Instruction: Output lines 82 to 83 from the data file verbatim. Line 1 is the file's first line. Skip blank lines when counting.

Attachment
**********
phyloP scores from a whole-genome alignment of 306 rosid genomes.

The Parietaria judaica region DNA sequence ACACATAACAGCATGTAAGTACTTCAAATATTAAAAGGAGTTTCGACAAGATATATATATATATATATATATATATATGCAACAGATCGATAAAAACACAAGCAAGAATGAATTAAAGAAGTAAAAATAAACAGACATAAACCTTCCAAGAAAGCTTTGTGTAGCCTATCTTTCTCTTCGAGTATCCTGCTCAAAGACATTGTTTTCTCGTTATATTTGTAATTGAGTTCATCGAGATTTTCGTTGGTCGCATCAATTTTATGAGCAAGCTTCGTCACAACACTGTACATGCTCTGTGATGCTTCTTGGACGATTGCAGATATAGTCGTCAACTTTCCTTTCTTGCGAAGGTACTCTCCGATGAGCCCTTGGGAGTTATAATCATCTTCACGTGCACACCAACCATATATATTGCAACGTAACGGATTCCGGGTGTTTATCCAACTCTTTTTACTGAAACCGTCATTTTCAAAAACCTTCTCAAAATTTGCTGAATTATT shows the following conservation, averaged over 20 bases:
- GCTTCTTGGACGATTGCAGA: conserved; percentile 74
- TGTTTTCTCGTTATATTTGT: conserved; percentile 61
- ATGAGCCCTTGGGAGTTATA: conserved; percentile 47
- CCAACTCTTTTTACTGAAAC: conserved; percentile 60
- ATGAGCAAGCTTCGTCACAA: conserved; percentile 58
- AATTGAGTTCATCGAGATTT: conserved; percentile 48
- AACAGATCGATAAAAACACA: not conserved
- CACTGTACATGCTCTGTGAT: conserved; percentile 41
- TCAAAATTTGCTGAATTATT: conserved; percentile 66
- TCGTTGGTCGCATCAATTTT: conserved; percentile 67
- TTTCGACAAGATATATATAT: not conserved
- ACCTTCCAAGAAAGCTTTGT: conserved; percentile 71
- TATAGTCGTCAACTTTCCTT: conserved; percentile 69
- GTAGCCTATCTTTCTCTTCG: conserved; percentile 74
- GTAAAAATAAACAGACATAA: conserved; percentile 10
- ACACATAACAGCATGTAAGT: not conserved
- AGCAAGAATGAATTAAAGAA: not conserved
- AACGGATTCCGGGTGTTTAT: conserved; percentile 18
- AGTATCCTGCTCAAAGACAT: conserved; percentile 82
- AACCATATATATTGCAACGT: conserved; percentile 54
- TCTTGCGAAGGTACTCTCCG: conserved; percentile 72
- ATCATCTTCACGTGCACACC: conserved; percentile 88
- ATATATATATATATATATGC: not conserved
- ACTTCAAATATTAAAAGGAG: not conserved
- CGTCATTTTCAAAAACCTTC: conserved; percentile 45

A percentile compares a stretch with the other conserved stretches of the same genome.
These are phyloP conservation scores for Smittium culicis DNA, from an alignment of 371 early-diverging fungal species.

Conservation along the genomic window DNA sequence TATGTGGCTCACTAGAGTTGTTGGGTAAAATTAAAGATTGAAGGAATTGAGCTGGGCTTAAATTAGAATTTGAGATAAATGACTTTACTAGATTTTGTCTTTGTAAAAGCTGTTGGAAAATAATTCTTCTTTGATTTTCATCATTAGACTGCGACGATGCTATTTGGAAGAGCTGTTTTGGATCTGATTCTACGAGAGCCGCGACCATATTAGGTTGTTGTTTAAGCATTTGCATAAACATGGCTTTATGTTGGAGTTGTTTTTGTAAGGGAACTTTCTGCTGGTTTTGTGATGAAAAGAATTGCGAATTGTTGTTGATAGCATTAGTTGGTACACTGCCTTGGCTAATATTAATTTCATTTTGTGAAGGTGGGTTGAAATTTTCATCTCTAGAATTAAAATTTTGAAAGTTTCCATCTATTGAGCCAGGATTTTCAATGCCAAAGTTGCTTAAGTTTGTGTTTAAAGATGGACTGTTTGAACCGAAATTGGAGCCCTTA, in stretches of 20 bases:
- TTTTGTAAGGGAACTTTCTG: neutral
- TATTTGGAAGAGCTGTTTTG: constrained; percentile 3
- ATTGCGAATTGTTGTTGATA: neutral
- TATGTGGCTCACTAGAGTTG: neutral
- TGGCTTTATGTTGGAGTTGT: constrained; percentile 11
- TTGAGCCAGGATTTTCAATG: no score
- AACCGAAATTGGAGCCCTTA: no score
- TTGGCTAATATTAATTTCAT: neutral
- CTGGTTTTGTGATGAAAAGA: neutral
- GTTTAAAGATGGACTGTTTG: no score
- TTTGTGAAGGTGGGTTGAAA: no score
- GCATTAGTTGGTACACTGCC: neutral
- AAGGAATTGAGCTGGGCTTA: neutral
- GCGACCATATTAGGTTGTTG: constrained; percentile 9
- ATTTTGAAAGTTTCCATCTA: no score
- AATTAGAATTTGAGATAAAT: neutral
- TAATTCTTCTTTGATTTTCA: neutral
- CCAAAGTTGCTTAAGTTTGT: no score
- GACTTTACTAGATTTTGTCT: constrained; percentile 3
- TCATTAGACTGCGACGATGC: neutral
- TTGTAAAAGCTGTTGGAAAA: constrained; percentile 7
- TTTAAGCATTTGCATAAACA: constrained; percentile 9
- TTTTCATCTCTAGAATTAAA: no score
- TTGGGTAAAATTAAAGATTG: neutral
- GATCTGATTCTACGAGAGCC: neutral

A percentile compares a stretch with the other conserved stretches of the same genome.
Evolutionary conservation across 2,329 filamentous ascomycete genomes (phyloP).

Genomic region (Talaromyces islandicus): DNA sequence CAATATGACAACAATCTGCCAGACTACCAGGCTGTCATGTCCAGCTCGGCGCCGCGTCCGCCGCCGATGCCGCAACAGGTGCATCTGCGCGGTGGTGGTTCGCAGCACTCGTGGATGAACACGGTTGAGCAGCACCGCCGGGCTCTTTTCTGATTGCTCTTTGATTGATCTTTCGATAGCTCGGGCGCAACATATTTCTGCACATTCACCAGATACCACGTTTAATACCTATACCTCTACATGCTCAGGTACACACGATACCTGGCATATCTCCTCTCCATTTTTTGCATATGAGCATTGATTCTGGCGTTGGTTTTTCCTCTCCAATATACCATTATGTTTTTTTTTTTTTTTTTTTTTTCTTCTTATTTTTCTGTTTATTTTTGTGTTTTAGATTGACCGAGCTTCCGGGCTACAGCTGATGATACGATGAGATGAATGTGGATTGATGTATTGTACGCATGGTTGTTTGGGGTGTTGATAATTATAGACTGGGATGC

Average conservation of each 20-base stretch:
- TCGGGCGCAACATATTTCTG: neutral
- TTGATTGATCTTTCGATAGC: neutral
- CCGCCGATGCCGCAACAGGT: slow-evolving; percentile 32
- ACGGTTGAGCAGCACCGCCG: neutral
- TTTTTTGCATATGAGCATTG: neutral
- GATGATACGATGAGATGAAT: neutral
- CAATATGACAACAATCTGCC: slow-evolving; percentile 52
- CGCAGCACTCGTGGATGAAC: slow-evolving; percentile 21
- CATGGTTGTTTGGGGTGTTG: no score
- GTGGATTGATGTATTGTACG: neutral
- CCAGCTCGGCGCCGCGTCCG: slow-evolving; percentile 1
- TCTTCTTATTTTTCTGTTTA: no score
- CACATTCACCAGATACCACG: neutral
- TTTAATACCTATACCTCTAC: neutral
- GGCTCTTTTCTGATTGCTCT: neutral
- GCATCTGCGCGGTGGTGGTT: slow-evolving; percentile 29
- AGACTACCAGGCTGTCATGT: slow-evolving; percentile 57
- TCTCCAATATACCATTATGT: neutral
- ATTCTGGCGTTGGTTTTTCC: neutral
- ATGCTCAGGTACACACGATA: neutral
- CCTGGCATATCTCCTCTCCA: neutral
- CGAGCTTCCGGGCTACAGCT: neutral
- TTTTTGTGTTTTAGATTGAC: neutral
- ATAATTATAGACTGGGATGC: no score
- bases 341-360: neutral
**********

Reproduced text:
- TTTTTGTGTTTTAGATTGAC: neutral
- ATAATTATAGACTGGGATGC: no score